On 16 November 2006, DSS received a report of domestic violence and learned that respondent mother, despite the protective order, had allowed respondent father into her home. The trial court found that respondent father had frequently violated the protective order. Respondent father's criminal record includes convictions in February 2006 for assault on respondent mother and violation of the domestic violence protective order; in May 2006 for two counts of violation of a domestic violence protective order; and in August 2006 for threatening phone calls.
    Respondent mother admitted that respondent father had visited her home. The trial court found: "[S]he believes that he haschanged because [respondent father] stated that." On 20 November 2006, respondent mother dismissed the protective order because she believed that she and respondent father could not get counseling with the order "over our heads."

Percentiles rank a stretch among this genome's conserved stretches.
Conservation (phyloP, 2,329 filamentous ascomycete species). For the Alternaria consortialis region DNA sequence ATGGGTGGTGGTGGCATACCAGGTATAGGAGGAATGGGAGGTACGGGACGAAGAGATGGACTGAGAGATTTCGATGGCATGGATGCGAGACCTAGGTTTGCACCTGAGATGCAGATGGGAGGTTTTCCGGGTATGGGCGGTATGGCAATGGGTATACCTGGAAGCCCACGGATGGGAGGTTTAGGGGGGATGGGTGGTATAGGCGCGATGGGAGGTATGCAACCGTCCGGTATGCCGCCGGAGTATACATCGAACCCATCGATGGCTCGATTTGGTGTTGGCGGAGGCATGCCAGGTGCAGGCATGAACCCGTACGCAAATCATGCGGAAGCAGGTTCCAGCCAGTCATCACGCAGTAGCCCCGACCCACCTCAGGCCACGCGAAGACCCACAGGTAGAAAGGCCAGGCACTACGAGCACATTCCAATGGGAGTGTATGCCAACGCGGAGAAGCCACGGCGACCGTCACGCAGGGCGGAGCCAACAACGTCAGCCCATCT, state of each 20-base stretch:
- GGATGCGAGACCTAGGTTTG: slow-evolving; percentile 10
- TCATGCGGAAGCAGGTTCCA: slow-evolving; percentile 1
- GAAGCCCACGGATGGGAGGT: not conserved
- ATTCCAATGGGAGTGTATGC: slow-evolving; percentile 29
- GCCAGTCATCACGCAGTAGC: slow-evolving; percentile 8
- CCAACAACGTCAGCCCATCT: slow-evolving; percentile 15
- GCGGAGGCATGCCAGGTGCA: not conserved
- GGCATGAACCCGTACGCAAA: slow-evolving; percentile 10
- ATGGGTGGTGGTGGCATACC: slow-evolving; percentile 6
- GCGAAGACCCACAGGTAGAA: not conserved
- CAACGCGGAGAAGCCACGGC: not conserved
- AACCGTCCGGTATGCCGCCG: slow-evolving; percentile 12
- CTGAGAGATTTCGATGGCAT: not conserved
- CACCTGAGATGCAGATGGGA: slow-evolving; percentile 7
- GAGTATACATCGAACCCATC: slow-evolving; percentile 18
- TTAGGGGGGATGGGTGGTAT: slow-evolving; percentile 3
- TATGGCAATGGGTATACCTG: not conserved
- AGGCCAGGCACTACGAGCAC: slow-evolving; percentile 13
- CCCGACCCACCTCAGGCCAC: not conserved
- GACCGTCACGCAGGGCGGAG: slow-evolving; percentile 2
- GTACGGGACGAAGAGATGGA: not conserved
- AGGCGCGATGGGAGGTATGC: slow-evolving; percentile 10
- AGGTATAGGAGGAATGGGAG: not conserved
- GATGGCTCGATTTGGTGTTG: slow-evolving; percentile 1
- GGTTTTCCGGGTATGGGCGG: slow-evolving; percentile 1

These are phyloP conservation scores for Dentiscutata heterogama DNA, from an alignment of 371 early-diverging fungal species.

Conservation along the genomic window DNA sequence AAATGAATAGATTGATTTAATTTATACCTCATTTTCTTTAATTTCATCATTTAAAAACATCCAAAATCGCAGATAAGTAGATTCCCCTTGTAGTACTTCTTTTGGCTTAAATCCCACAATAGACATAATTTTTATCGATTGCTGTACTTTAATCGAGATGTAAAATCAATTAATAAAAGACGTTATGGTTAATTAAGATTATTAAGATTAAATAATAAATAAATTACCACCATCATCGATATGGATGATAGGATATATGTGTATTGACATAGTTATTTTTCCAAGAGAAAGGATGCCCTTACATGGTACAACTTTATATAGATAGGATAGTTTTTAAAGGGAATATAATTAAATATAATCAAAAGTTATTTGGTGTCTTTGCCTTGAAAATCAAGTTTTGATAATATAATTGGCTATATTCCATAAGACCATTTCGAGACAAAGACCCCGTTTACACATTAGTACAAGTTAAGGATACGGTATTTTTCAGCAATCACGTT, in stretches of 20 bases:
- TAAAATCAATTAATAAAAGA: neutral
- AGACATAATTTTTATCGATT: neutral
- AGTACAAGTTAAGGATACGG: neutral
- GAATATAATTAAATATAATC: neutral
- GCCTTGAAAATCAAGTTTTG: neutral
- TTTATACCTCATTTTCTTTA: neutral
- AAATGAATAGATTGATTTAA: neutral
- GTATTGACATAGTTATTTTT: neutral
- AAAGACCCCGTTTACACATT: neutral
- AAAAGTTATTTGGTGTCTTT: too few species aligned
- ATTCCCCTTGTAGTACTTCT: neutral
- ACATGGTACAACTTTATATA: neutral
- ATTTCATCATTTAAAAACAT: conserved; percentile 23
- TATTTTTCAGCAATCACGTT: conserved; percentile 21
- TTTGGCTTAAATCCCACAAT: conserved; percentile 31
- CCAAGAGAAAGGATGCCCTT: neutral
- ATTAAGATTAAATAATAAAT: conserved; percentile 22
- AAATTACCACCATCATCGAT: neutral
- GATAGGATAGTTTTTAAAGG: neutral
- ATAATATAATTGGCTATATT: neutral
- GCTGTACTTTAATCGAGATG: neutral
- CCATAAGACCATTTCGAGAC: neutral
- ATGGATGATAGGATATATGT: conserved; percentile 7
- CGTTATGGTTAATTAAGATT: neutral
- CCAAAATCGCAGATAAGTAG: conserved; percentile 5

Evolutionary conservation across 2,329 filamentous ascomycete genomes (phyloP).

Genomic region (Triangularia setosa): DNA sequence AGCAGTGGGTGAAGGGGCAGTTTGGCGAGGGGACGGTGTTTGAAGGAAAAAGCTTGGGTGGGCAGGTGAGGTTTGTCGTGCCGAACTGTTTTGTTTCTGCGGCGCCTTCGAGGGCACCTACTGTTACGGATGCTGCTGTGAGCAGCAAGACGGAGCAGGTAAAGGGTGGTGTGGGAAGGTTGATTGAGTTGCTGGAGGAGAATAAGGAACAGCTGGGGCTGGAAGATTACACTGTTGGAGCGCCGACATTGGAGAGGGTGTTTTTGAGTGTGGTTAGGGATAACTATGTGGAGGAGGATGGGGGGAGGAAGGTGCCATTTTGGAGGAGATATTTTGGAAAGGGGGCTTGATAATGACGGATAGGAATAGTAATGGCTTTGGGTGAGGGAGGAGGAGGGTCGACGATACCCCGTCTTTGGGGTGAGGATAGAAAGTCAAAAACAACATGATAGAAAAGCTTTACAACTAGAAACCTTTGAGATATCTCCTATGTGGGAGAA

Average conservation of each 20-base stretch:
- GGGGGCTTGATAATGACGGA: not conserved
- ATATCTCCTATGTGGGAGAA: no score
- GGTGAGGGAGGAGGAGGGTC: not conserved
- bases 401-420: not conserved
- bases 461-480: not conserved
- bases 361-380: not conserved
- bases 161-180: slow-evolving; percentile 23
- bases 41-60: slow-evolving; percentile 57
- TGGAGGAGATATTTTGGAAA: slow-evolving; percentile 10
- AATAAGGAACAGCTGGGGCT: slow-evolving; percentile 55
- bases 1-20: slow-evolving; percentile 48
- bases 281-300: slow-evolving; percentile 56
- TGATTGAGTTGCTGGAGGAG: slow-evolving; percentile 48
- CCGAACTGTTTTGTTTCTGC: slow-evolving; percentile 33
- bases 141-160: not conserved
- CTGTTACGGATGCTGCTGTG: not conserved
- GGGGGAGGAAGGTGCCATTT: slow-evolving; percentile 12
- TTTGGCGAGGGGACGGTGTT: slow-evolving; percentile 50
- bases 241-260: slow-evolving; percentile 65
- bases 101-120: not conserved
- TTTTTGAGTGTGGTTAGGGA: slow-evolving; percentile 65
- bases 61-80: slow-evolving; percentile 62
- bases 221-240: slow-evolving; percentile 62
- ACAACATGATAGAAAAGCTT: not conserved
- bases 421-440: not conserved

On 21 November 2006, DSS filed a petition alleging that the children were neglected and dependent. On 9 March 2007, the trial court entered an adjudication and dispositional order concluding that the children were neglected and dependent. In addition to the above findings, the court found, with respect to dependency, that respondent father could not provide care for H.G. "due to his unresolved domestic violence issues." As for respondent mother, the court noted her "inability to protect her children from further acts [o]f domestic violence . . . ."   (See footnote 1) 
    Among other provisions, the trial court ordered that custody remain with DSS, that all visitation be supervised by DSS, that the permanent plan for the children be reunification with a concurrent plan of adoption, and that the biological parents and extended family have no contact with the children outside their periods of supervised visitation. Finally, the court ordered that DSS "begin Termination of Parental Rights procedures by preparing the Termination of Parental Rights petition and have it ready to file by the next court date." Respondents timely appealed from this order.